Since we've announced our move, we've had an incredible amount of encouragement from people, reaffirming the decision to start Echo. It's been incredibly reassuring since I feel that we're laying ourselves out and taking a risk. I cherish all the positive words but, like in everything in life, it's the negative comments that ring loudest in your ears. There have been people that have made some ridiculous statements [not about us personally, but about what we're doing]. I'd like to share one such conversation I had with someone a few days ago. Please understand before I get into this that I've dismissed the comments as ludicrous, but I think it could prove helpful to address some of the claims.

This person, a man in his fifties who could be perceived as a mature Christian, came up to me shaking his head. The first words out of his mouth were, "I can't believe you're that crazy." Obviously, he had no idea who he was talking to, but I let him continue with little interruption. I might not nail his exact words, but here's the first junk he said to me:

"I can't believe you're going down there to work with 'those people.' I work with 'those people' at my job. They're out of their minds. You need to be careful about that place because, believe me, the armies of darkness are taking it over. It's downright dangerous down there."

One thing I've learned over the years from living in a more prejudiced part of the country is that any reference made to "those people" is usually not meant to be about plumbers. The racist detection meter in my mind becomes to turn on in anticipation of a slur. But at this point, I'm still operating under the assumption that he could be referring to impoverished people. Sometimes people say things that don't come out just right and I try to give them the benefit of the doubt [for instance, as for the "armies of darkness" comment, I instantly thought of the Bruce Campbell movie that I first saw a couple of years ago with some friends in Florida. The best quote, "Gimme some sugar, baby"].

Anyway, I stop the guy and tell him that's exactly why we're going down there, to prevent the "armies" from taking over. We're going to set up shot, talk about Jesus and see if that changes the neighborhood. Unfortunately my racist detector was accurate, for he continued:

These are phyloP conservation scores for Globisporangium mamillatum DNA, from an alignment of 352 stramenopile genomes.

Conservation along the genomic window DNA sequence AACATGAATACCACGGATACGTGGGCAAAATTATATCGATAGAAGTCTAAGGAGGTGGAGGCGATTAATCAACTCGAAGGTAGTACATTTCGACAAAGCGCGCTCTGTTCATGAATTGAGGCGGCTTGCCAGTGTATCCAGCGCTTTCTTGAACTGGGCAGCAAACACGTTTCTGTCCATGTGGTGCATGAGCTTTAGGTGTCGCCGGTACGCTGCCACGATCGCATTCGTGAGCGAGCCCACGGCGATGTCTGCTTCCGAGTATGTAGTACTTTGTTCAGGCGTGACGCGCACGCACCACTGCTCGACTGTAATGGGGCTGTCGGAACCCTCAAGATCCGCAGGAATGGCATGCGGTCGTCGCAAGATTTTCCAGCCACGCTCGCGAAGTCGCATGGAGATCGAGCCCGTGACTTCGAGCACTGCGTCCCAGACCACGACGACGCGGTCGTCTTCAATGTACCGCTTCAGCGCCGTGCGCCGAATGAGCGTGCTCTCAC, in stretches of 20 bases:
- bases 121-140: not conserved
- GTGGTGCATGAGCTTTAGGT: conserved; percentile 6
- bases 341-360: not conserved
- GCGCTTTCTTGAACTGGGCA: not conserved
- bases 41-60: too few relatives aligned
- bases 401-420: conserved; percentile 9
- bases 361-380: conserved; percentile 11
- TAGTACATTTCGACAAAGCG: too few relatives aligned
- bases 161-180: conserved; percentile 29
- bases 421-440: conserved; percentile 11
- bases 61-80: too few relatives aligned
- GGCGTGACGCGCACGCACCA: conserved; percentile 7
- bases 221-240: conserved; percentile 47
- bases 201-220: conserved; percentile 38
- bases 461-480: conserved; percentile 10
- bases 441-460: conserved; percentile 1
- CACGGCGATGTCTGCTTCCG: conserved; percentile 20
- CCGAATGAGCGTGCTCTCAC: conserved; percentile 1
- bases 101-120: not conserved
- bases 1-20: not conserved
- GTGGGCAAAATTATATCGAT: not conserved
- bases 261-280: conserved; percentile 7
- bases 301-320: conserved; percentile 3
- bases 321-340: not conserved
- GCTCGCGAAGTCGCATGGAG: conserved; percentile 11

"You can try all you want, but I doubt it'll do any good. I know how those people are. And the worst are their ministers. I went to a funeral one time at a church down there and the minister said, 'the reason this guy died is because of whitey. And the only reason you whities is here is because you feel guilty.' So go ahead down there and try, but it'll be about impossible. And it's dangerous, too."

At this point I did my duty and beat the man to death with a shovel.

OK, no I didn't, but I sure did want to.

I actually stood there and pretended to listen to his comments while nodding my head. It took a couple of more minutes of listening to that crap before I could work my way out of the conversation and far away. No, I didn't refute him and you could say that I didn't do my part to correct a brother who was wrong. But I was so angry that I was either going to ignore him or tear him to shreds. And for the next two weeks I'm still a minister at Christ's Church and I don't want to do anything that would reflect poorly on the church. But if this were a few weeks from now, I might indeed have warmed the back of my shovel with his nose.

I don't have the energy to deal with this subject in this posting, but racism is one of the biggest problems the church faces. And, this is the worst part, it's taking place from within. Some of the most racist people I've met are regular church goers. It makes me want to puke. Like I said, gimme a couple weeks and I'm not going to have to take it anymore.

Until our churches repent and do their best to rid the racism within, how can we ever expect to experience the blessing of God?